ALBA’s Back in School

June 9, 2016
ALBA's Gina Herrmann works with Spanish teachers in Seattle.

ALBA’s Gina Herrmann works with Spanish teachers in Seattle.

ALBA’s Teaching Institutes continue to break new ground across the United States, reaching more teachers in new communities, expanding opportunities, and seeing exciting results.

Thanks to a special grant from New York City’s Department of Cultural Affairs in partnership with the City Council, 20 local teachers participated in a four-day ALBA program that emphasized hands-on research with archival sources. Guided by ALBA’s faculty members—James Fernández (NYU), Carlos Ramos (Wellesley College), Fraser Ottanelli (University of South Florida), and Peter Carroll (Stanford)—these veteran teachers embarked on an intensive study of historical and literary sources that they are already incorporating into their own classroom activities.

“Oh my goodness! I am so excited, thank you,” wrote Lenore Hinson, an English teacher at the High School of Economics & Finance who’s introducing Spanish Civil War stories to her students as well as screening The Good Fight. She reports that her students are deeply engaged in various projects including a field trip to the archives in the Tamiment Library. Another teacher, Geoffrey Cobb, with a passion for Brooklyn history, dug into the files of Lincoln volunteer Topsy Kozar and wrote an original article uncovering fresh historical material (see page 10). Other teachers have also arranged to bring their classes to the Tamiment Library to give their students a chance to touch the original material.

“This is the work of historians,” said George Snook, teacher at Packer Collegiate Institute in Brooklyn. “This is not just fooling around….I mean this is the real stuff, and there is something that happens when you actually can hold history; people speaking across time. And you guys are preserving something for the future that is of immeasurable value, so there is no question that this should be done, and students should be allowed to experience the process of creating something from primary source material.”

“This is the real stuff. There is something that happens when you actually can hold history: people speaking across time.”

As ALBA’s programs include new topics relevant to today’s classrooms, Peter Carroll joined with history teacher Eric Smith (Illinois Mathematics and Science Academy) to present an afternoon workshop at the annual Illinois state social studies teachers conference in Aurora. Their subject: teaching human rights from the Spanish Civil War through World War II, from Guernica to Nuremburg and the United Nations Declaration of Human Rights.

ALBA's Tony Geist works with Spanish teachers in Seattle.

ALBA’s Tony Geist works with Spanish teachers in Seattle.

In Boston, Carroll worked with Carlos Ramos and Massachusetts high school teachers Kelley Brown and Amelie Baker in a one-day professional development program that included social studies and Spanish teachers and was co-hosted by the Collaborative Educational Services and the Library of Congress. Here the focus was again on primary sources, including visual documents such as Spanish Civil War posters, children’s drawings from refugee camps, and unique photographs taken by civilians during the war. Teachers used the opportunity to develop lesson plans for their own classrooms. David Gómez, for example, who teaches Latin American studies at Dover-Sherborn High School and who already introduces his students to issues of displaced persons that result from the drug wars in Colombia, used the children’s art from Spain to amplify the impact of civil wars on families.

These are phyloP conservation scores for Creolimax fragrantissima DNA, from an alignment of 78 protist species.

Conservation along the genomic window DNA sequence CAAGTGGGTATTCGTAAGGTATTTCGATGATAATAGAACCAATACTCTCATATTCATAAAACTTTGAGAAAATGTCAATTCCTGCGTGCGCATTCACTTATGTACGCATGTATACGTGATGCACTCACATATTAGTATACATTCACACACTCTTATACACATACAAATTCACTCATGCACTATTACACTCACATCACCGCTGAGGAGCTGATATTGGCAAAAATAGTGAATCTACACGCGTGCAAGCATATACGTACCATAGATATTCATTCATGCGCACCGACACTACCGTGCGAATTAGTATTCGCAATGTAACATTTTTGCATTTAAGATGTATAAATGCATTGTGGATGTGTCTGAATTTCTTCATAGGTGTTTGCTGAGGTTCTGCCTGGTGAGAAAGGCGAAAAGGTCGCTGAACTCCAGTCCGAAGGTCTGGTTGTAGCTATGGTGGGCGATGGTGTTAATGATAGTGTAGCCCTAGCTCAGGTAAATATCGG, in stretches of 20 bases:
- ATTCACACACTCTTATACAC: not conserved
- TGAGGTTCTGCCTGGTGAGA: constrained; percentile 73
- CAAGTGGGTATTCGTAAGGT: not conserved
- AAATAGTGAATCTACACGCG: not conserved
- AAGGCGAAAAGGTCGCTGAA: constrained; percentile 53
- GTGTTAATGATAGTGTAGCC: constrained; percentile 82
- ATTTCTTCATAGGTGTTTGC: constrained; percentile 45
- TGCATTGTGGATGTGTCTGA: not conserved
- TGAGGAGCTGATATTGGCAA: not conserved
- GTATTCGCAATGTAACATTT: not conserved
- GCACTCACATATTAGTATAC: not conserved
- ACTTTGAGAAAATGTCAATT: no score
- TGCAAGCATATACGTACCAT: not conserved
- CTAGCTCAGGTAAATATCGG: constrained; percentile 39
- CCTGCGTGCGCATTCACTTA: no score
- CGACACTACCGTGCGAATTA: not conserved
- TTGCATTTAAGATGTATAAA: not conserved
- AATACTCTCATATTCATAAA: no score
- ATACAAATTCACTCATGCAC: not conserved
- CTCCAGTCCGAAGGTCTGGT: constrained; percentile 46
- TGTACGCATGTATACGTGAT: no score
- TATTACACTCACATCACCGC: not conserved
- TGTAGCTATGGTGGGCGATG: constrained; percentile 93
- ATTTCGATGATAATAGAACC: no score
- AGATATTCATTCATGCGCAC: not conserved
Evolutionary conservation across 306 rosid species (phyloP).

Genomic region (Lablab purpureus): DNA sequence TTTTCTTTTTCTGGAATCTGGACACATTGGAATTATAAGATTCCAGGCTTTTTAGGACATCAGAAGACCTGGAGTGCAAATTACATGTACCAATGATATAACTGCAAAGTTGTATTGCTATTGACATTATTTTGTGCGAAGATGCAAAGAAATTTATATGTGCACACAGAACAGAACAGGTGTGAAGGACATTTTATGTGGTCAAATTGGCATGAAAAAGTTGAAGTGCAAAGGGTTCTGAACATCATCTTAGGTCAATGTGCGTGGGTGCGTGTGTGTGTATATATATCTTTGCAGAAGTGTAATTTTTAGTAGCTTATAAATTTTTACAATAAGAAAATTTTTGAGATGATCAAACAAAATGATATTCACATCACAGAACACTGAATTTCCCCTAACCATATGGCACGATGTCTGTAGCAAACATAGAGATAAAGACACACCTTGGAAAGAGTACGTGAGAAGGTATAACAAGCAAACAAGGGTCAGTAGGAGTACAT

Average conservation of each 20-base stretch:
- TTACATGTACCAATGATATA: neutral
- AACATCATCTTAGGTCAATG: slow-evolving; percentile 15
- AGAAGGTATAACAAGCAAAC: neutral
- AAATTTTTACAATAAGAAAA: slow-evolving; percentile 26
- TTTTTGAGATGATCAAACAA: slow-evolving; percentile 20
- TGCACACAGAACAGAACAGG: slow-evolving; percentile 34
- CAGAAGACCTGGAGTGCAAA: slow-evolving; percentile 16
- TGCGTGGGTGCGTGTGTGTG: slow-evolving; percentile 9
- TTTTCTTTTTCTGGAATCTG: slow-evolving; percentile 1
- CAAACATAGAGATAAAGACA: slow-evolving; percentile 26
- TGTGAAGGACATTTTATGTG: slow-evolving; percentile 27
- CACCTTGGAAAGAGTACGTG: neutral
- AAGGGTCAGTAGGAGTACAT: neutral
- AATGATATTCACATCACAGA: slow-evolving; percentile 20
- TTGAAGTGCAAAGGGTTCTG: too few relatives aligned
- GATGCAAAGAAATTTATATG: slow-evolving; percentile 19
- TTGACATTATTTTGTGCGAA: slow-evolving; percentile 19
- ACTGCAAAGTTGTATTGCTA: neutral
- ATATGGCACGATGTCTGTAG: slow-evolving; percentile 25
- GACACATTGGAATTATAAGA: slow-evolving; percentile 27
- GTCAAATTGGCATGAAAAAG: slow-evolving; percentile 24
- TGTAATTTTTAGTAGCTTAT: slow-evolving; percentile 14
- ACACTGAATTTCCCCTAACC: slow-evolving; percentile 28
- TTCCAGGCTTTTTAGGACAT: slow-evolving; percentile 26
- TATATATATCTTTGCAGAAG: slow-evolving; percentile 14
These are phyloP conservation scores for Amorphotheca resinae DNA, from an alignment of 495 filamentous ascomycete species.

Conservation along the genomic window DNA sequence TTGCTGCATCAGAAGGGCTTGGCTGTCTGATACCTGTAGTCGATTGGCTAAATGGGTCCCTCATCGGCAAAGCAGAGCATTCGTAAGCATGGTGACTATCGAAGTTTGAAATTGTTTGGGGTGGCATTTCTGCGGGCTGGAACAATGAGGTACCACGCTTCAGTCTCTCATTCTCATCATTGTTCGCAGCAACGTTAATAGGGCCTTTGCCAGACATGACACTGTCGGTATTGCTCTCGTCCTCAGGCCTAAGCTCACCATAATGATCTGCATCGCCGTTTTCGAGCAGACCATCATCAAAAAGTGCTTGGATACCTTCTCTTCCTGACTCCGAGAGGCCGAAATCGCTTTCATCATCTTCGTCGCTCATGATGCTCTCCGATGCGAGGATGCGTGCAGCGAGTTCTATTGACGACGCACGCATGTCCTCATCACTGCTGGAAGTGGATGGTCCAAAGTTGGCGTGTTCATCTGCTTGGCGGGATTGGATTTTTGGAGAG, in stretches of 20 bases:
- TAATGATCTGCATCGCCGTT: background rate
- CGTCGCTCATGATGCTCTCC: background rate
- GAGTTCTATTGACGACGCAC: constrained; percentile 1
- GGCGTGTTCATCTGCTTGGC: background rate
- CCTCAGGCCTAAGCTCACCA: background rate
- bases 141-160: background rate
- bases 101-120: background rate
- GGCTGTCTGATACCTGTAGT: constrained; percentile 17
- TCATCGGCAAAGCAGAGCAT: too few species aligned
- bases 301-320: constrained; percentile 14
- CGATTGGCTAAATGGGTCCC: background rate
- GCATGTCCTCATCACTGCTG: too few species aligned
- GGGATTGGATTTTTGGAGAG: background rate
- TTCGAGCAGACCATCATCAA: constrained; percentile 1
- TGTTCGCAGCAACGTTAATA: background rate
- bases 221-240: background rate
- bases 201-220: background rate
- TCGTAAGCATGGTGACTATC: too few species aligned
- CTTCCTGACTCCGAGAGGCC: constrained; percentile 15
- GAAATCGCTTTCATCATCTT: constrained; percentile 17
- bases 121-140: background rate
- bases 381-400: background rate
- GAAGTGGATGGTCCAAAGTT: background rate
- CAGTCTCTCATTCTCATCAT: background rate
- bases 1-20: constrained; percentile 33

Meanwhile, ALBA’s programs have expanded on the west coast. In Seattle on April 23, ALBA Executive Committee members Gina Herrmann and Tony Geist, in collaboration with the Center for Spanish Studies at the University of Washington, led a teacher’s institute on art and literature of the Spanish Civil War for teachers of Spanish. Thirty teachers attended the four-hour workshop and were deeply engaged with the poetry of Rafael Alberti and César Vallejo, as well as with posters from both sides of the conflict. ““I found this workshop to be incredibly helpful,” one participant said, “and I enjoyed particularly the chance to compare graphic representations from both the Republican and Nationalist sides, as well as examining poetry. I will definitely use these types of activities in my High School Spanish Classroom.” The institute was so successful that the participants asked Herrmann and Geist to offer another one next academic year.

In San Francisco, Peter Carroll is collaborating with the educational non-profit The World As It Could Be human rights education program led by Sandy Sohcot and the staff of Balboa High School to create a semester long project that culminates a theatrical performance focusing on the Spanish Civil War and the U.N. Declaration of Human Rights. And there’s more to come!

We give special thanks to supporters of these education initiatives, especially to the Puffin Foundation and the Kurz Family Foundation.